The Tax Court held that taxpayers who gave a local fire department the right to burn down a house on property they had recently purchased were not entitled to a charitable deduction donation for the value of the house.
At the end of May 2006, Upen and Avanti Patel purchased property in Vienna, Va., with the intention of demolishing the house on the property and constructing a new house on the site. Their real estate agent told them about the Fairfax County Fire and Rescue Department (FCFRD) Acquired Structures Program, under which a property owner allows the fire department to conduct fire training exercises on his or her property. As part of the exercises, the fire department destroys, by burning, the designated building on the owner’s property.
Within a few weeks of purchasing the Vienna property, the Patels contacted FCFRD and obtained information about the requirements for participating in the program. After the Patels obtained a demolition permit and completed all the other requirements, they executed documents granting the fire department the right to conduct training exercises on the Vienna property and to burn the house during the exercises. During October 2006, FCFRD, along with six other fire departments, used the Vienna property to conduct fire training exercises, during which fire destroyed the house.
On their 2006 federal income tax return, the Patels reported a noncash charitable contribution of $339,504 on Schedule A, Itemized Deductions, for the donation of the house to FCFRD. The IRS disallowed the deduction, asserting that the Patels’ donation to FCFRD was a contribution of a partial interest in property, which was nondeductible under Sec. 170(f)(3). The Patels challenged the IRS’s determination in the Tax Court.
The Tax Court’s Decision
The Tax Court held that the Patels were not entitled to take a noncash charitable contribution deduction for granting FCFRD the right to conduct training exercises on their property and burn down the house as part of the exercises because they donated only the right to use the Vienna property and the house, which was a nondeductible partial interest in property under Sec. 170(f)(3)(A).
The court first looked to Virginia law to determine what property rights the Patels had in the house and what property rights they gave to FCFRD. The court found that under Virginia law, land includes everything belonging or attached to it, above and below the surface. In the Patels’ case, the house was attached to the land and was conveyed to them along with the land when they purchased the Vienna property. Thus, under Virginia law, the Patels purchased a parcel of land, of which the house was part. Consequently, the Tax Court concluded that the Patels’ purported contribution of the house to FCFRD was a contribution of a partial interest in the Vienna property.
Having found that the Patels had transferred a partial interest in the Vienna property, the Tax Court then considered whether the exceptions in Sec. 170(f)(3)(B) to the rule against deductions for contributions of partial interests applied. Under Sec. 170(f)(3)(B), a deduction will be allowed for a donated partial interest if the interest is (1) an undivided portion of the taxpayer’s entire interest in property, (2) a remainder interest in a personal residence, or (3) a qualified conservation contribution.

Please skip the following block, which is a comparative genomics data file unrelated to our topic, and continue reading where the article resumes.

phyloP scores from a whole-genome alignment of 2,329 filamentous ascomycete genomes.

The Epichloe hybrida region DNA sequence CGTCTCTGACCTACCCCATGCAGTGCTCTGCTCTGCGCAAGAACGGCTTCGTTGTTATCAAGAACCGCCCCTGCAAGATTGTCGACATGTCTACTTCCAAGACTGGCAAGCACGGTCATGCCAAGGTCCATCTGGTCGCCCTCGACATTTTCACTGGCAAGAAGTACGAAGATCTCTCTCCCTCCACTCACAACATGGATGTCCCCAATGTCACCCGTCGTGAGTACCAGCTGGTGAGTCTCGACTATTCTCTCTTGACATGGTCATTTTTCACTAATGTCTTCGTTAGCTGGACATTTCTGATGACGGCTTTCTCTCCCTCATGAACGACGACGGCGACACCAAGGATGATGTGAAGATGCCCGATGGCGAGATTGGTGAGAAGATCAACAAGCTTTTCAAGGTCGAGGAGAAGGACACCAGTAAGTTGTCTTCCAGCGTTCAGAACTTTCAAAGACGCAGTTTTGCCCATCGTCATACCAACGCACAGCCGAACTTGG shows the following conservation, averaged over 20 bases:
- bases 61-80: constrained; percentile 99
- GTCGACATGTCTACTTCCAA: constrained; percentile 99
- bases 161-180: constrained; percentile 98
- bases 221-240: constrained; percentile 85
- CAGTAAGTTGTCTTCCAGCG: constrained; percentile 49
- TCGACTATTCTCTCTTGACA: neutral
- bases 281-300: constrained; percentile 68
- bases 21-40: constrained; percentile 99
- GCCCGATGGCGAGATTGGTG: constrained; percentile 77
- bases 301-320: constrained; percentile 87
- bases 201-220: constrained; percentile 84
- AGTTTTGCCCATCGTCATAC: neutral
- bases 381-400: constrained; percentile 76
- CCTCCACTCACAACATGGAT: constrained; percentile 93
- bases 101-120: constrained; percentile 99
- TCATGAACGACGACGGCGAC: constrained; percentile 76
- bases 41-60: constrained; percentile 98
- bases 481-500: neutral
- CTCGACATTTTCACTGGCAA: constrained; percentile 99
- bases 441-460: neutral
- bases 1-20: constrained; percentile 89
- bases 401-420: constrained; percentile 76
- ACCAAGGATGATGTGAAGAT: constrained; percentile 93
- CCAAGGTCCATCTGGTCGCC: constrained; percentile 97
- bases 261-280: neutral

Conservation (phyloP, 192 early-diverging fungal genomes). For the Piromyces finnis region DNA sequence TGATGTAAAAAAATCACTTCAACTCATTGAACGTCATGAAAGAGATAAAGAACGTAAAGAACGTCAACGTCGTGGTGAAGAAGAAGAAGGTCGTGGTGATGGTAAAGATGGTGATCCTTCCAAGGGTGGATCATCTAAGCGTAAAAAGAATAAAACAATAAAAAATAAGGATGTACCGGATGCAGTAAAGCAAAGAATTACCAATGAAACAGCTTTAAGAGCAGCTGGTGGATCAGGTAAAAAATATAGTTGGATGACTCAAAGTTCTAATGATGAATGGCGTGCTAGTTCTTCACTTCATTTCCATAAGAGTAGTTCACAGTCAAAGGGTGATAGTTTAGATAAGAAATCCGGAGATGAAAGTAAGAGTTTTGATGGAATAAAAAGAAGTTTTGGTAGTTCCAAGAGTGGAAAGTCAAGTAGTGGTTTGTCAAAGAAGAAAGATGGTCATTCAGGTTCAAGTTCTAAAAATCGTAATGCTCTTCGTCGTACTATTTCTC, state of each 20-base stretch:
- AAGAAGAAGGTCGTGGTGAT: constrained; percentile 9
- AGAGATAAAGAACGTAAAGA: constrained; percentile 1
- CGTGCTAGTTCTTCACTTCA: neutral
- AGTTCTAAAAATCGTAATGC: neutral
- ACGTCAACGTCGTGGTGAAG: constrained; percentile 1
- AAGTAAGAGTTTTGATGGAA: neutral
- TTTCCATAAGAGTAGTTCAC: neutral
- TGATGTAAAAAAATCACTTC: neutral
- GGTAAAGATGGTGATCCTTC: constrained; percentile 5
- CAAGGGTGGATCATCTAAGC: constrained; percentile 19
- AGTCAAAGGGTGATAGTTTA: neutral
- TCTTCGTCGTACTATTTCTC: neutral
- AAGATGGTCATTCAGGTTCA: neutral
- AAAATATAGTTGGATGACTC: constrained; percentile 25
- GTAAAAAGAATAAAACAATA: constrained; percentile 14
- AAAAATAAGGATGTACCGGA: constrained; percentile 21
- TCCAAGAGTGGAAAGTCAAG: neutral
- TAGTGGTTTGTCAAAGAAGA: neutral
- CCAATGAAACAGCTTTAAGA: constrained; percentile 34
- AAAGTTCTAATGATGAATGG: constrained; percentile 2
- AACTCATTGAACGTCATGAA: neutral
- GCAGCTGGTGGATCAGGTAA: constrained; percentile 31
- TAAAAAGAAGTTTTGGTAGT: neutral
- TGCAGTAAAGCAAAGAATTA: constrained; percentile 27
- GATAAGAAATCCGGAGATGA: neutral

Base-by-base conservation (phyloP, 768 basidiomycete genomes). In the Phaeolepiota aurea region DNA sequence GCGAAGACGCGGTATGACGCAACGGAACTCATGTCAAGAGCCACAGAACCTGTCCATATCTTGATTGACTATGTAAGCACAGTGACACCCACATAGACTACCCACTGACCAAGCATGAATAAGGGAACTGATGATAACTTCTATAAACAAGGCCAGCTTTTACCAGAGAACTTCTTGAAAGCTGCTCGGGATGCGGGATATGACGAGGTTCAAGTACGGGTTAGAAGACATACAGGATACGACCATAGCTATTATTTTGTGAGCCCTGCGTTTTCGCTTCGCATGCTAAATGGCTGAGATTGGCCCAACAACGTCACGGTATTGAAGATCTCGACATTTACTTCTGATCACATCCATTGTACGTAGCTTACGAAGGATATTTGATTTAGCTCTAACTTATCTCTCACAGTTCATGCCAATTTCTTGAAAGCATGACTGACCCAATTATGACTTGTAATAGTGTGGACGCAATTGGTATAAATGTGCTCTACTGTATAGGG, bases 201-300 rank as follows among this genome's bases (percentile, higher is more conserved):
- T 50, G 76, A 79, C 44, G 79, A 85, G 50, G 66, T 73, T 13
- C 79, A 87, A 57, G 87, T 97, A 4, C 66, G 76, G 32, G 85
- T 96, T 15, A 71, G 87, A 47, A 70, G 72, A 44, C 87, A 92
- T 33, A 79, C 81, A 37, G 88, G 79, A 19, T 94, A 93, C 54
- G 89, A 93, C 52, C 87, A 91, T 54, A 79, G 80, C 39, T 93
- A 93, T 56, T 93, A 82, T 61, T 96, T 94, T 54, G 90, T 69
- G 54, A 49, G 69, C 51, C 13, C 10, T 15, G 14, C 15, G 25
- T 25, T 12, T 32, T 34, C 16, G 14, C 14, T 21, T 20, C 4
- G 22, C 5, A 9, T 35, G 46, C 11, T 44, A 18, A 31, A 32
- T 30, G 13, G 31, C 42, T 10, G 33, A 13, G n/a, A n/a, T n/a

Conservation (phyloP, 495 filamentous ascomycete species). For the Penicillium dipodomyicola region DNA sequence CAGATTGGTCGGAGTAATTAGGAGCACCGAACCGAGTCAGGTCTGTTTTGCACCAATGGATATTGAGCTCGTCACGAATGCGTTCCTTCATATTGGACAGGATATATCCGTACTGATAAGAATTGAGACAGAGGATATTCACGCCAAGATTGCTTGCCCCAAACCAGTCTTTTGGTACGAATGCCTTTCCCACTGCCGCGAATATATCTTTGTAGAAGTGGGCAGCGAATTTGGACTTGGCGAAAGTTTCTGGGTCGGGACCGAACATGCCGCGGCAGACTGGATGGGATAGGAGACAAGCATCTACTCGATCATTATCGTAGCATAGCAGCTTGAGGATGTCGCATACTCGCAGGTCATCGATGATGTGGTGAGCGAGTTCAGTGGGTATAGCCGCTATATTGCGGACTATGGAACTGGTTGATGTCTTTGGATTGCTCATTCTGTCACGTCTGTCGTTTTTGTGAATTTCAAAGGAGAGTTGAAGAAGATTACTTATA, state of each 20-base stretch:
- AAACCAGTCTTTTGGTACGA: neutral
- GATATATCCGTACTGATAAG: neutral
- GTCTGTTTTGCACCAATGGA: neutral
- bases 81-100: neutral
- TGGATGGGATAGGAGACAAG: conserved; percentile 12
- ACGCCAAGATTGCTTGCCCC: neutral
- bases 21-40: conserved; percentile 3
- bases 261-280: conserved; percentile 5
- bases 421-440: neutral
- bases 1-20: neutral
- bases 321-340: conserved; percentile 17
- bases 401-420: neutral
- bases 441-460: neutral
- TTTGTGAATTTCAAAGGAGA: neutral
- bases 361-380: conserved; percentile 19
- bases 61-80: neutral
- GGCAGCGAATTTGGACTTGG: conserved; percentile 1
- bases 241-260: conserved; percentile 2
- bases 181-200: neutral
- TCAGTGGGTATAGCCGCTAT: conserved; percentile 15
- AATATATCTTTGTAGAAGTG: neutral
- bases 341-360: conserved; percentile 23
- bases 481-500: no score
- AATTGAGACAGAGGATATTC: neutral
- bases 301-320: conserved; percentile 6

For the transfer of the house to be a transfer of an undivided portion of the taxpayer’s entire interest in the property, the Tax Court concluded that the house must be actually or constructively severed from the land. Before the house was destroyed in the training exercise, it had not been actually severed from the land, so the severance had to be constructive.
According to the Tax Court, to effect a constructive severance, ownership and title to the building must be conveyed in writing, and the grant of an easement, lease, or license will not constructively sever a building from land. After surveying Virginia case law, the Tax Court determined that the Patels’ granting FCFRD the right to destroy the house while conducting training exercises was a mere license to use the property that did not vest any property interest in FCFRD. Therefore, the granting of the license did not constructively sever the house from the land, and the Patels did not give FCFRD an undivided portion of their entire interest in the Vienna property.
With respect to the other exceptions, the Tax Court found that the Patels had not transferred a remainder interest in a personal residence because the license they granted to FCFRD did not create a remainder or any other interest in the house and the Patels had never used the house as a personal residence. It also concluded that the Patels had not made a qualified conservation contribution because the donation of a house for burning in training exercises by a fire department is not for conservation purposes.
In a dissenting opinion, seven Tax Court judges disagreed with the majority’s conclusion that the house had not been severed from the land. The dissenters believed that FCFRD’s destruction of the house severed it from the land, making it personal property. They also argued that the Patels transferred their entire interest in the house to FCFRD since one premise of a license to use property is that the property will be returned to the owner when the license terminates, subject to normal wear and tear. Permission to destroy removes that premise and results in the transfer of the owner’s property interests to the licensee.
However, the dissenting judges further stated that they would allow a charitable contribution deduction for the donation only if the Patels were able to prove at trial that the value of the house exceeded the benefit they received from the fire department in the form of demolition services.
Patel, 138 T.C. No. 23 (2012)